So we get to Tribal, and I’m not gonna lie, it really got me riled up. This is probably the right time to share that it is possible (and likely) that I over-identify with Carolyn. I feel my emotions very intensely. I have for my whole life. Sometimes it’s nice, like when that emotion is gratitude or love. But a lot of the time, my emotions feel like wild horses I’m trying desperately, and often unsuccessfully, to rein in.
Yet, as I’ve grown up, I’ve realized my emotionality has actually provided me with a skill — I can get through high-emotion situations, because I’m high-emotion all the freaking time. It’s hard to be truly bowled over by emotions when you’re bowled over on a daily basis. My ability to feel my feelings means I don’t run from high-emotion situations or conversations. I might be scared, sure, but I know that even that fear is all part of it.
I don’t know Carolyn personally, but I think she knows this, too.
Back at Tribal Council, a weird conversation ensues. Carolyn talks about how wild the last few days on the beach have been — she’s not sleeping, she’s always trying to figure out the next move, and between all this, the whole tribe is meditating and telling each other how great they are. Danny disagrees and makes a bizarre metaphor about fighters (?), implying that some people, like seasoned fighters (I can’t make this up), have gotten into less emotional routines.
(Keep in mind, they all have the same amount of experience. None of them have been on Survivor before.)
After some back-and-forth, host Jeff Probst asks Carolyn if she’s annoyed, to which she responds a resounding, “Absolutely.wp_postsThe audacity of this woman — to tell people how she really feels rather than mask her annoyance with politeness, for the sake of the group! Jeff quips back, “You get some sleep Carolyn, who knows how you’ll see things!”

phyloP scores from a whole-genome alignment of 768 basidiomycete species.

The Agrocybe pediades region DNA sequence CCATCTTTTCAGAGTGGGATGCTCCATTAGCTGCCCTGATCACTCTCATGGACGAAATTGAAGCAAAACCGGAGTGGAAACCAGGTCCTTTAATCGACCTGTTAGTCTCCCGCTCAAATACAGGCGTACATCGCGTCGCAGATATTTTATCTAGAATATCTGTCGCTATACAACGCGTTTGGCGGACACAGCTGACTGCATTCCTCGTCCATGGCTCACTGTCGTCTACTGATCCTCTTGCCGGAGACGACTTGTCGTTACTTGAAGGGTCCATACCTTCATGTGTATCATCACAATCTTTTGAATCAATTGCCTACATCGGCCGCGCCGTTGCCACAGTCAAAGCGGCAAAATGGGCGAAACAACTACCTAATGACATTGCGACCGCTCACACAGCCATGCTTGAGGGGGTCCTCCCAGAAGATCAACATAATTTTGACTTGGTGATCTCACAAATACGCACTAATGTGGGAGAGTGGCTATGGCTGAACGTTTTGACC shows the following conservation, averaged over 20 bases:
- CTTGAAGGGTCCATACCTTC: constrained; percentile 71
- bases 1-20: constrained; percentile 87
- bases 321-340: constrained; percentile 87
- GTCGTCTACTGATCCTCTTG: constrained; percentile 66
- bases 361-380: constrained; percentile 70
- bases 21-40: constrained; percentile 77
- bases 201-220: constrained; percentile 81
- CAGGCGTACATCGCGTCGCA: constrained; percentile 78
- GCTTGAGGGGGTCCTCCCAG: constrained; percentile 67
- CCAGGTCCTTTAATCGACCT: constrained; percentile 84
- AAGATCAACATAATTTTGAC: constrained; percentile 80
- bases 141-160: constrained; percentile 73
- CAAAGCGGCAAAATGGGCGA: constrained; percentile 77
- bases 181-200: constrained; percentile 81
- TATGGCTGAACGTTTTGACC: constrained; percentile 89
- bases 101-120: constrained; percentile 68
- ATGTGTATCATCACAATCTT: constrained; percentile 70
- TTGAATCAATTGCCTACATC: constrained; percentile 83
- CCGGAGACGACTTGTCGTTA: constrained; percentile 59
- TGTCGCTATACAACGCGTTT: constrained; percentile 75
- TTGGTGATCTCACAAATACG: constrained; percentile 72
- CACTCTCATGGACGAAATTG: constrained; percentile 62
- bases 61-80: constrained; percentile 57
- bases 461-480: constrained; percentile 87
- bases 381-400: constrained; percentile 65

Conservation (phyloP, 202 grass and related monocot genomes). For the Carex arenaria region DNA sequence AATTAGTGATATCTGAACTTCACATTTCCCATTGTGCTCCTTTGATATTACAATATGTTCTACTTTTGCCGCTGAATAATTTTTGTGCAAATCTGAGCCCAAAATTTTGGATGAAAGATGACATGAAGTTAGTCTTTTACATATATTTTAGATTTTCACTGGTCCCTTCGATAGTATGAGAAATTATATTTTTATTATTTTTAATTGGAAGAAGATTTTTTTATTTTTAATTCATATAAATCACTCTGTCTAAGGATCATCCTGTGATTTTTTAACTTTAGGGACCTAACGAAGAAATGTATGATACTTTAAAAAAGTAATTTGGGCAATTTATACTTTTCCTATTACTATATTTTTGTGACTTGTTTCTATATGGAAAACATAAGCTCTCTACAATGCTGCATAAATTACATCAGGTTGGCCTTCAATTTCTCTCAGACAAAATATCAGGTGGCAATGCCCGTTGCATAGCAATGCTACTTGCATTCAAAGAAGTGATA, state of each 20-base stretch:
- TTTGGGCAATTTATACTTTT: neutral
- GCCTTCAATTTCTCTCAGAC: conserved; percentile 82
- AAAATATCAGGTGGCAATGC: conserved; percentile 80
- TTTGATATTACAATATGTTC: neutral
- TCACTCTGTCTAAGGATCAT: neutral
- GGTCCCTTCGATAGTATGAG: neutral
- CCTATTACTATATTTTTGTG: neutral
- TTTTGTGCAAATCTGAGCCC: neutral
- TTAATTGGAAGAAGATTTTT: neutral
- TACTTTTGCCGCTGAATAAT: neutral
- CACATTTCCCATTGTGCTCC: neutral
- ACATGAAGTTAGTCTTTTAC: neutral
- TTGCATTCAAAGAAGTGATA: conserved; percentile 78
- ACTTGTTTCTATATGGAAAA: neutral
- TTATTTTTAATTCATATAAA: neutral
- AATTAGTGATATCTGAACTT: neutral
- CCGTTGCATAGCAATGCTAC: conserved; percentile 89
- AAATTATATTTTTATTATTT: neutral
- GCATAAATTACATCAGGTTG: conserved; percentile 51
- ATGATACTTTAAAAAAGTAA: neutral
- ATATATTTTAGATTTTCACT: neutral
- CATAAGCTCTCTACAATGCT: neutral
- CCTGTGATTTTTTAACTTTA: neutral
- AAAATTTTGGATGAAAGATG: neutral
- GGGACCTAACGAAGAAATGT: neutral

Jeff. My sweet, sweet Jeff. You misstep so rarely.
Jeff’s response implies that Carolyn’s emotionality is unwarranted and is the result of sleeplessness. Sure, maybe she’s extra sensitive because she’s not sleeping well (or eating, and is on a reality tv show in the jungle, sure). But she’s also allowed to feel annoyed! The crazy thing about life is you can be annoyed by anything, even if you’re well rested! Sometimes things are just annoying! And you know what’s genuinely annoying? Some macho guy implying that because you experience and express emotions, you lack strategy.
Carolyn is emotional, and she’s strategic. WE EXIST!
Back to Tribal. Jeff asks Carolyn if she’s mad at him now, to which she answers, “Yes,wp_postsfollowed by, “This is awkward, but I’m good.wp_postsHere we see Carolyn comfortably wading in the waters of many people experiencing emotions all at once! Look at her go!
Before Jeff reveals the votes, Carolyn plays her idol to protect Carson. Danny’s face falls, as it should. The votes come in — two for Carson, two for Heidi, and three for Danny. Yes, Danny, Carolyn shifted the vote to you, and played the idol you never knew she had just to make extra sure that her ally didn’t go home.
Carolyn shows us that feeling and expressing your emotions isn’t a weakness. Just like critical thinking, strategic reasoning, and probability-based planning, it’s a tool — one that some people know how to use, and some people don’t.